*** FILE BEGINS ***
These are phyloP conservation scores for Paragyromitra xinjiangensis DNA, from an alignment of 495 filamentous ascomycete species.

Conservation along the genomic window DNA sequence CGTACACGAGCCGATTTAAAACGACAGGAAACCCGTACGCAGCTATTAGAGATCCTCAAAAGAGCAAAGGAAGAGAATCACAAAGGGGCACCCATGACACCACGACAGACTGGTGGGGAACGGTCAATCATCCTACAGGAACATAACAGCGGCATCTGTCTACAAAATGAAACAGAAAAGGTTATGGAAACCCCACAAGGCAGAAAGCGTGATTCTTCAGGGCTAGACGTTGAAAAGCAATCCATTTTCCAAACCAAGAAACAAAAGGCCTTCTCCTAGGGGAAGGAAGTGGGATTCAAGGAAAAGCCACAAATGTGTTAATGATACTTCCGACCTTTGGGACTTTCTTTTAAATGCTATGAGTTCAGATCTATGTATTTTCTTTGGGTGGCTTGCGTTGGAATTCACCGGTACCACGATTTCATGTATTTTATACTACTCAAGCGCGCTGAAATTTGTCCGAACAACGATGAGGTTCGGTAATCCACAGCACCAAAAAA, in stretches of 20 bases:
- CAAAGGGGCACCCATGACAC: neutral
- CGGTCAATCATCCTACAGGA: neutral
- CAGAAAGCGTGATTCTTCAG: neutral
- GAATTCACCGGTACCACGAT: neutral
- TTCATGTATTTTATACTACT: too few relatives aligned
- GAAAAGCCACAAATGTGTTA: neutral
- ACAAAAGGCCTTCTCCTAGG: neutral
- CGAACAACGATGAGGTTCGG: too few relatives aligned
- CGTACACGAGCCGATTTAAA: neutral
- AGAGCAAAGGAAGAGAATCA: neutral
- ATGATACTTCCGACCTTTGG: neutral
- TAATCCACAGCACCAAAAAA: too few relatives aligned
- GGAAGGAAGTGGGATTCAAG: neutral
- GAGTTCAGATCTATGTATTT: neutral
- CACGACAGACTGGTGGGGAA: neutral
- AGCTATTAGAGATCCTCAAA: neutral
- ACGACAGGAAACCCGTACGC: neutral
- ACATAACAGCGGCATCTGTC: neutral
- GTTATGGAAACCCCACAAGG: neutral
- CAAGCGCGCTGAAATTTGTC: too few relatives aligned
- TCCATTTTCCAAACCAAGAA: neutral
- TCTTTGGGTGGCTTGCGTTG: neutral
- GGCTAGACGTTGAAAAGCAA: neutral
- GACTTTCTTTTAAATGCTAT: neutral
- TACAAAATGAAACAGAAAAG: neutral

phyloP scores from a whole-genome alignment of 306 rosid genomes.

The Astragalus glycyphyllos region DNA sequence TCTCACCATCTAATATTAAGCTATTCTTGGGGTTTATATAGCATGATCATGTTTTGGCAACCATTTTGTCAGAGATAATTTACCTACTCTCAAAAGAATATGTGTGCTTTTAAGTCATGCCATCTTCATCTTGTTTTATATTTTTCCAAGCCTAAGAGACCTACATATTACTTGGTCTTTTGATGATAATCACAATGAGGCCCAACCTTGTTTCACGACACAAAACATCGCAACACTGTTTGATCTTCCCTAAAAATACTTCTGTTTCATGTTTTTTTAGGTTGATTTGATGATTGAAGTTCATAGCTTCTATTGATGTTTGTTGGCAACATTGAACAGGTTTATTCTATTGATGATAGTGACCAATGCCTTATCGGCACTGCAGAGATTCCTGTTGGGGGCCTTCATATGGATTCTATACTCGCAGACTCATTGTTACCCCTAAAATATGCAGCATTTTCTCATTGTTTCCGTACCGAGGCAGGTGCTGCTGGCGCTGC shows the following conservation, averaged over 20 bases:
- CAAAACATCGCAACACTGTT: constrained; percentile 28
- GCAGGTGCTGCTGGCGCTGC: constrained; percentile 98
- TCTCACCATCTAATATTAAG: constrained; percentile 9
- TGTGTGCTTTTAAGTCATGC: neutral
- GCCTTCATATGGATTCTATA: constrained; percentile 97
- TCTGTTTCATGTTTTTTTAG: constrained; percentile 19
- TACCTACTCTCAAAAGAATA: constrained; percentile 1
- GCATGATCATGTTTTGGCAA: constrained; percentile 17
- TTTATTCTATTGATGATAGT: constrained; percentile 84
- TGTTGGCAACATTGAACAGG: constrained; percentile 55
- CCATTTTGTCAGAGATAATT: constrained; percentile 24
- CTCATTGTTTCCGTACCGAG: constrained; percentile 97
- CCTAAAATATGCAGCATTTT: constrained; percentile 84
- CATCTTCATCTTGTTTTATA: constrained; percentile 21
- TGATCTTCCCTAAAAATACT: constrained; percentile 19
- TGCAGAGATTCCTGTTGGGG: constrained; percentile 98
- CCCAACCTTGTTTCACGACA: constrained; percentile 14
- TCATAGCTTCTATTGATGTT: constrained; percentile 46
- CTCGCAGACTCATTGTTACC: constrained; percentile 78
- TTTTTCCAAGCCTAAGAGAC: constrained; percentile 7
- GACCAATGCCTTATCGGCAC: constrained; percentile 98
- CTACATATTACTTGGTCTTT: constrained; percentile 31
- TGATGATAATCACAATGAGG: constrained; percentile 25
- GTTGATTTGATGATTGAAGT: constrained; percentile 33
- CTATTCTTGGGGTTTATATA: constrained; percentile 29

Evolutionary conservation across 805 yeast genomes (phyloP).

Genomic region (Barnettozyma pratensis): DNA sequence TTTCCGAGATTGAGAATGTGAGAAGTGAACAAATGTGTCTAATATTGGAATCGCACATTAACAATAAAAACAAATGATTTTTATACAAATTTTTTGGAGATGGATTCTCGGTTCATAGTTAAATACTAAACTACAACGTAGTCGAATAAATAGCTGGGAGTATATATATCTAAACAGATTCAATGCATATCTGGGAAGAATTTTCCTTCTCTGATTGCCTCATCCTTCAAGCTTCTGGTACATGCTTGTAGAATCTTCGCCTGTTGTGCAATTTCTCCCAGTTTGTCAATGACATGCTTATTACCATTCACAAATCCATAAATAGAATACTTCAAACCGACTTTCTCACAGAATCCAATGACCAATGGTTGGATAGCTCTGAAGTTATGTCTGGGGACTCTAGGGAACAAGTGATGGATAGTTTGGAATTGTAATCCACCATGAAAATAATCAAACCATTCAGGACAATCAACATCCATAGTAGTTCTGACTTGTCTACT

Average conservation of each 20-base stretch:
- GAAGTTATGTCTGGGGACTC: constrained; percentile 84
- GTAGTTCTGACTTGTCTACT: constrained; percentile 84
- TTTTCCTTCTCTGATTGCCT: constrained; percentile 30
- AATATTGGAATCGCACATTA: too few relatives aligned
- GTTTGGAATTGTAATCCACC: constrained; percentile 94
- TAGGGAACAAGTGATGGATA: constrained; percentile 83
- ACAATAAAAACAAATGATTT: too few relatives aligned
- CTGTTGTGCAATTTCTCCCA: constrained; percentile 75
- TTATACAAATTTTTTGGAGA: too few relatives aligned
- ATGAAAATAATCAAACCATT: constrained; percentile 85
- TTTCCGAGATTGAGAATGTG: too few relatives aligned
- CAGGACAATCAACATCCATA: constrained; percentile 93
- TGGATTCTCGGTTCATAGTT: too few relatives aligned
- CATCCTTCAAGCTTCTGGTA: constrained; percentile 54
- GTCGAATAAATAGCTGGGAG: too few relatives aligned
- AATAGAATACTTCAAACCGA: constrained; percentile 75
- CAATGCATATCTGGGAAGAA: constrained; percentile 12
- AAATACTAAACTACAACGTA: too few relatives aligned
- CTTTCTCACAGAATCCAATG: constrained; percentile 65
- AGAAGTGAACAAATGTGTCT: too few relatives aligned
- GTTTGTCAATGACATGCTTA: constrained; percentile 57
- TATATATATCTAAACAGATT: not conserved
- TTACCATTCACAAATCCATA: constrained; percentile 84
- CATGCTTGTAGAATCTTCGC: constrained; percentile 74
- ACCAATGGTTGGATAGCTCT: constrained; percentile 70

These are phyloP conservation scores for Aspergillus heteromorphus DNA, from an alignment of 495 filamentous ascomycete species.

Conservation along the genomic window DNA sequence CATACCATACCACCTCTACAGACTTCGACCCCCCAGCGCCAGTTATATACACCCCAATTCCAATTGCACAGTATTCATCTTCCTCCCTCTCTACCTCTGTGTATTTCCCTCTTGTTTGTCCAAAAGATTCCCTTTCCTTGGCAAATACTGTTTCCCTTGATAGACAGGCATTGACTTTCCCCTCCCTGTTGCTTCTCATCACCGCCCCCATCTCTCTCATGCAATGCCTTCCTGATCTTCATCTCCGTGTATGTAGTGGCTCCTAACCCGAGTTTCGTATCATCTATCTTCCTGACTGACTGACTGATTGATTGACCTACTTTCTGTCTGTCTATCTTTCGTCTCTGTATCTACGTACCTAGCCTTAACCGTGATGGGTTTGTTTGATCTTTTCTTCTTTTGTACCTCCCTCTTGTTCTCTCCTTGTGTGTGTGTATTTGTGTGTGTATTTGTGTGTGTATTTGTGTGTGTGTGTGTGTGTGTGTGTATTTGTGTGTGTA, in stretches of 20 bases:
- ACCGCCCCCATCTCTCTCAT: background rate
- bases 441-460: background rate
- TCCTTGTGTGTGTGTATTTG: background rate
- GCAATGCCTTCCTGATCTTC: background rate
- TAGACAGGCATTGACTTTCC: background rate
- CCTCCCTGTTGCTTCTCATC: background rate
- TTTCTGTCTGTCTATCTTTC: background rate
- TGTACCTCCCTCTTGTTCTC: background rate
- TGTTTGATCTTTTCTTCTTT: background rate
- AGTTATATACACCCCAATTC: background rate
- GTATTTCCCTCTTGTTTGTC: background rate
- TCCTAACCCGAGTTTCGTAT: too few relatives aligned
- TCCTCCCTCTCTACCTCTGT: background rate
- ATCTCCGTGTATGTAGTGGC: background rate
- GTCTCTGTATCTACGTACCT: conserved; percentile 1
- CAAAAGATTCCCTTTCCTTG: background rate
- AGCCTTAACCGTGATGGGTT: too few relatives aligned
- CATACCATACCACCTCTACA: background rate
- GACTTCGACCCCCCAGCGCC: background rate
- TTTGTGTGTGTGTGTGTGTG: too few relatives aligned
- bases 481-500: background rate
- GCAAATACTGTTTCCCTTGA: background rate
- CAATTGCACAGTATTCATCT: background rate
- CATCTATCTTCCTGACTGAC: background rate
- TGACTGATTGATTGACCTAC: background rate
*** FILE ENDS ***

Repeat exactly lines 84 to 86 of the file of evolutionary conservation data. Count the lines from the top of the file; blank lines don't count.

Conservation along the genomic window DNA sequence CATACCATACCACCTCTACAGACTTCGACCCCCCAGCGCCAGTTATATACACCCCAATTCCAATTGCACAGTATTCATCTTCCTCCCTCTCTACCTCTGTGTATTTCCCTCTTGTTTGTCCAAAAGATTCCCTTTCCTTGGCAAATACTGTTTCCCTTGATAGACAGGCATTGACTTTCCCCTCCCTGTTGCTTCTCATCACCGCCCCCATCTCTCTCATGCAATGCCTTCCTGATCTTCATCTCCGTGTATGTAGTGGCTCCTAACCCGAGTTTCGTATCATCTATCTTCCTGACTGACTGACTGATTGATTGACCTACTTTCTGTCTGTCTATCTTTCGTCTCTGTATCTACGTACCTAGCCTTAACCGTGATGGGTTTGTTTGATCTTTTCTTCTTTTGTACCTCCCTCTTGTTCTCTCCTTGTGTGTGTGTATTTGTGTGTGTATTTGTGTGTGTATTTGTGTGTGTGTGTGTGTGTGTGTGTATTTGTGTGTGTA, in stretches of 20 bases:
- ACCGCCCCCATCTCTCTCAT: background rate
- bases 441-460: background rate